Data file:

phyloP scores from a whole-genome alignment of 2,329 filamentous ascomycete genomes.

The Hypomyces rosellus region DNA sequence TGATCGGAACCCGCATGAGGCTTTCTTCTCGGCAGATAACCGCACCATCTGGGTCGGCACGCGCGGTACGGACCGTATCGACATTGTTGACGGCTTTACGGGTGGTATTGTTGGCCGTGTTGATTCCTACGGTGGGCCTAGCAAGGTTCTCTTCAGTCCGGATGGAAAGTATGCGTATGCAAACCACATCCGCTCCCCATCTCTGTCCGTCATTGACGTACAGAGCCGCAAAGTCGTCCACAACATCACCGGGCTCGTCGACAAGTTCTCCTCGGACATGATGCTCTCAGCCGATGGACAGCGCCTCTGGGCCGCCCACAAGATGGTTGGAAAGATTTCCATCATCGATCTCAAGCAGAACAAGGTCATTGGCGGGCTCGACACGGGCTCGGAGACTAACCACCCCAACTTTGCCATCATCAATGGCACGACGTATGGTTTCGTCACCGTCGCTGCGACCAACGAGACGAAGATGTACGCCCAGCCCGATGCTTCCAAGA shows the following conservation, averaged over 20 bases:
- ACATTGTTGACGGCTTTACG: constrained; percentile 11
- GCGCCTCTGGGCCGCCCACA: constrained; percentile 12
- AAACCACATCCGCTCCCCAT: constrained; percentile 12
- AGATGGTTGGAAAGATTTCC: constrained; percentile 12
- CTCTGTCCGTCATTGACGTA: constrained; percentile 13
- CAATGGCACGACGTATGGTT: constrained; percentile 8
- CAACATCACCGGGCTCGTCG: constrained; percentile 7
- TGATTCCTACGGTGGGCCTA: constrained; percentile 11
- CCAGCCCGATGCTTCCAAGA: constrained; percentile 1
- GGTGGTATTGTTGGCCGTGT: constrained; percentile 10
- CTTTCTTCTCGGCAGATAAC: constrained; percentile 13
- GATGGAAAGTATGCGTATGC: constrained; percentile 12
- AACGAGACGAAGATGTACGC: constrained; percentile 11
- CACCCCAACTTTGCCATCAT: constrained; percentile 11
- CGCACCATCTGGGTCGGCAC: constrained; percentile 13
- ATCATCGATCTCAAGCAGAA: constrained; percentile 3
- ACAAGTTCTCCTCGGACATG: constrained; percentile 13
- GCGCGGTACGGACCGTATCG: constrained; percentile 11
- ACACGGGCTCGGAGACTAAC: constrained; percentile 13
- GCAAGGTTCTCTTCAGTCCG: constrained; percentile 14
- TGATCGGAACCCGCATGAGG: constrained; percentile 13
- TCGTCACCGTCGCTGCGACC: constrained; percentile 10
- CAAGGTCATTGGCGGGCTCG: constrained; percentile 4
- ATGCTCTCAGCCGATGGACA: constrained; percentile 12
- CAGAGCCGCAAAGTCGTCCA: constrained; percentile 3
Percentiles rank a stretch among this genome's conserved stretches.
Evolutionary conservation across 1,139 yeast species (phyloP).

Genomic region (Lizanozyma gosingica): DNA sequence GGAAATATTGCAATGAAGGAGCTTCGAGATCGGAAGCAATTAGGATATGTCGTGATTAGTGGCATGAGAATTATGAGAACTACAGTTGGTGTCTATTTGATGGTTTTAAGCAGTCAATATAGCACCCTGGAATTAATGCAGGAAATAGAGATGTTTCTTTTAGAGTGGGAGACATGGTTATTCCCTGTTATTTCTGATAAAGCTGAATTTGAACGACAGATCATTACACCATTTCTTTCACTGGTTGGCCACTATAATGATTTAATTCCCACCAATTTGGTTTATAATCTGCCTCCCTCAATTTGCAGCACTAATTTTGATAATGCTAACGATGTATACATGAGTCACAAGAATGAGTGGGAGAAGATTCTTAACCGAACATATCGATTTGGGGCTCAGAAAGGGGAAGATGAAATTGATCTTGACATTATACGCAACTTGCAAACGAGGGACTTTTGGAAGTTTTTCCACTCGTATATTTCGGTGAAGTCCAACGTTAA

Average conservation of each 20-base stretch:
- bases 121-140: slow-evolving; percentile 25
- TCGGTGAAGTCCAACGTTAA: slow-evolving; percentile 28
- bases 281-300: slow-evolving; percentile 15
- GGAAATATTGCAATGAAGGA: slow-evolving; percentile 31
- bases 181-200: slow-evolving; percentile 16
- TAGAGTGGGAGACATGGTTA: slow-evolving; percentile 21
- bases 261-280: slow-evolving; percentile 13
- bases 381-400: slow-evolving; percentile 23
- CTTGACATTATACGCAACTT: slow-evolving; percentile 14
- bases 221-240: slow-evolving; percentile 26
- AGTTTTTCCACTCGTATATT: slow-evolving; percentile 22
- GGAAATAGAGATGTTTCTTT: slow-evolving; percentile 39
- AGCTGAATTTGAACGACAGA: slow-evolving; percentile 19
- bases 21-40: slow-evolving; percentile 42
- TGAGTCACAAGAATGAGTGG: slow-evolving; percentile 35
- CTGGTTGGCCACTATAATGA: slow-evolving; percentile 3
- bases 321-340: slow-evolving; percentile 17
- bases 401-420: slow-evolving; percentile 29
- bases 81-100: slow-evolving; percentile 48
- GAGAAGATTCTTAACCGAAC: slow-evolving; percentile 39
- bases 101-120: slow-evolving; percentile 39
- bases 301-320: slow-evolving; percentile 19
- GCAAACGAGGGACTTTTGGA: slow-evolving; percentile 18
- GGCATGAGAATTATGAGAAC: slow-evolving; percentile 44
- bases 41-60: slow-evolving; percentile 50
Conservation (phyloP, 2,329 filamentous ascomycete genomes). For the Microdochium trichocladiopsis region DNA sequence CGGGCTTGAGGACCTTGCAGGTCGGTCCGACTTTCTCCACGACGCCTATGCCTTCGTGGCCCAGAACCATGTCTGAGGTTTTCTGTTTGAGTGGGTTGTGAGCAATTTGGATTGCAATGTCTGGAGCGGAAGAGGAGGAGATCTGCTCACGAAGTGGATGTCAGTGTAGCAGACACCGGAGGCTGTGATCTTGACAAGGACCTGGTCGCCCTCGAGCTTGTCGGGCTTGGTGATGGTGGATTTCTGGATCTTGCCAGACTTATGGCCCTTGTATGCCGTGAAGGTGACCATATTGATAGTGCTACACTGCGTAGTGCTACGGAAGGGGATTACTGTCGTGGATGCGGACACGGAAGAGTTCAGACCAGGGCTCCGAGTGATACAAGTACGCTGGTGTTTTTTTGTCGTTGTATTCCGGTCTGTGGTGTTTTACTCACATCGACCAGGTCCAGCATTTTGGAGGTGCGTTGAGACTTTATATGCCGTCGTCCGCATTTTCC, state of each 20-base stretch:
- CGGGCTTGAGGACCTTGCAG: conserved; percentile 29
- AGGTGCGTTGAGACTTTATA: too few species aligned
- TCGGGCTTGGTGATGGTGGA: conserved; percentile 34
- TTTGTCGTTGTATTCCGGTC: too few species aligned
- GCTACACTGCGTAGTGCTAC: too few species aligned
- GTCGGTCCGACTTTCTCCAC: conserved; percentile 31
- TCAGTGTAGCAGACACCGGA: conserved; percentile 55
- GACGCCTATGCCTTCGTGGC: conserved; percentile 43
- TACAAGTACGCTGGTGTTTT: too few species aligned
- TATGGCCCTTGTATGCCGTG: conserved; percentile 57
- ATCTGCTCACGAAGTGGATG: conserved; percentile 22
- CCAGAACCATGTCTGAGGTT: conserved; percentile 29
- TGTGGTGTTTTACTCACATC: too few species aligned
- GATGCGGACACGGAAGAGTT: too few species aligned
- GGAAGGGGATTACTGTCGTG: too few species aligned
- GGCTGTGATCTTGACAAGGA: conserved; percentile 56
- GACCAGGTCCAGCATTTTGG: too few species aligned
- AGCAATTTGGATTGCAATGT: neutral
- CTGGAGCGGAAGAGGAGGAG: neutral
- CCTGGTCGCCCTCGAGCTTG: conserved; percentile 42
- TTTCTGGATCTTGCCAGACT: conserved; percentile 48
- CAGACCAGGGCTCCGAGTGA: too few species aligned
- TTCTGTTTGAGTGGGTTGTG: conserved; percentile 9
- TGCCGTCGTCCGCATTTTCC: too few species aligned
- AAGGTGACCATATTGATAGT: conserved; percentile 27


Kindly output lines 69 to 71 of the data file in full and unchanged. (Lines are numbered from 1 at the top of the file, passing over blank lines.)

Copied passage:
- CCAGAACCATGTCTGAGGTT: conserved; percentile 29
- TGTGGTGTTTTACTCACATC: too few species aligned
- GATGCGGACACGGAAGAGTT: too few species aligned